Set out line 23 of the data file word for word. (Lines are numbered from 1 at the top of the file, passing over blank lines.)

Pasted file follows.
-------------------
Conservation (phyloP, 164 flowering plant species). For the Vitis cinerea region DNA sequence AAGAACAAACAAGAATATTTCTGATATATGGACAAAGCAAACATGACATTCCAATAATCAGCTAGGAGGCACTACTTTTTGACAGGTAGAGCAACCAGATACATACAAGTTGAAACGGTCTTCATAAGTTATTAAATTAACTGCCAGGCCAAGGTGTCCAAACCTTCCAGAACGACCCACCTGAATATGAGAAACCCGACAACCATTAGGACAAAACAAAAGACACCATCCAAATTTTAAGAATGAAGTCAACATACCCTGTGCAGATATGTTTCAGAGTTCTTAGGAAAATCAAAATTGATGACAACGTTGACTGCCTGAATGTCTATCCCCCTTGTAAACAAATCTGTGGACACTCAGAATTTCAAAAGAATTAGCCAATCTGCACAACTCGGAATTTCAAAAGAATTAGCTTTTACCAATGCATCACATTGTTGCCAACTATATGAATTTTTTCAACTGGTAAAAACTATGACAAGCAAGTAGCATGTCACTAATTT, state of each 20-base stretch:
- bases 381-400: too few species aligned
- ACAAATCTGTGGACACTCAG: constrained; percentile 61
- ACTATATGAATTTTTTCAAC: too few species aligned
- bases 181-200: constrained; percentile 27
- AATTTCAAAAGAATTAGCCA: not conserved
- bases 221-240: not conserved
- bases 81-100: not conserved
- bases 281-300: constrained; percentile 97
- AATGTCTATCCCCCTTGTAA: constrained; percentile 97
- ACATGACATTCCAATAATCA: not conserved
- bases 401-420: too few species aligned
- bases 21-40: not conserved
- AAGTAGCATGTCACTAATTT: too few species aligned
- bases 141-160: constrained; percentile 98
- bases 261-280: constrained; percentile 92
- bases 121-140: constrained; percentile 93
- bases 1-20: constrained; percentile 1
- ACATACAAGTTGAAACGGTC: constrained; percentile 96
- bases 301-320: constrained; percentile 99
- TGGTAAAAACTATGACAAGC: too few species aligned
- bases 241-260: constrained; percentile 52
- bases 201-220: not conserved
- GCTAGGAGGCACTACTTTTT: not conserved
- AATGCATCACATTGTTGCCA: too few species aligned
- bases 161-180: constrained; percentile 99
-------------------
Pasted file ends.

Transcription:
- bases 201-220: not conserved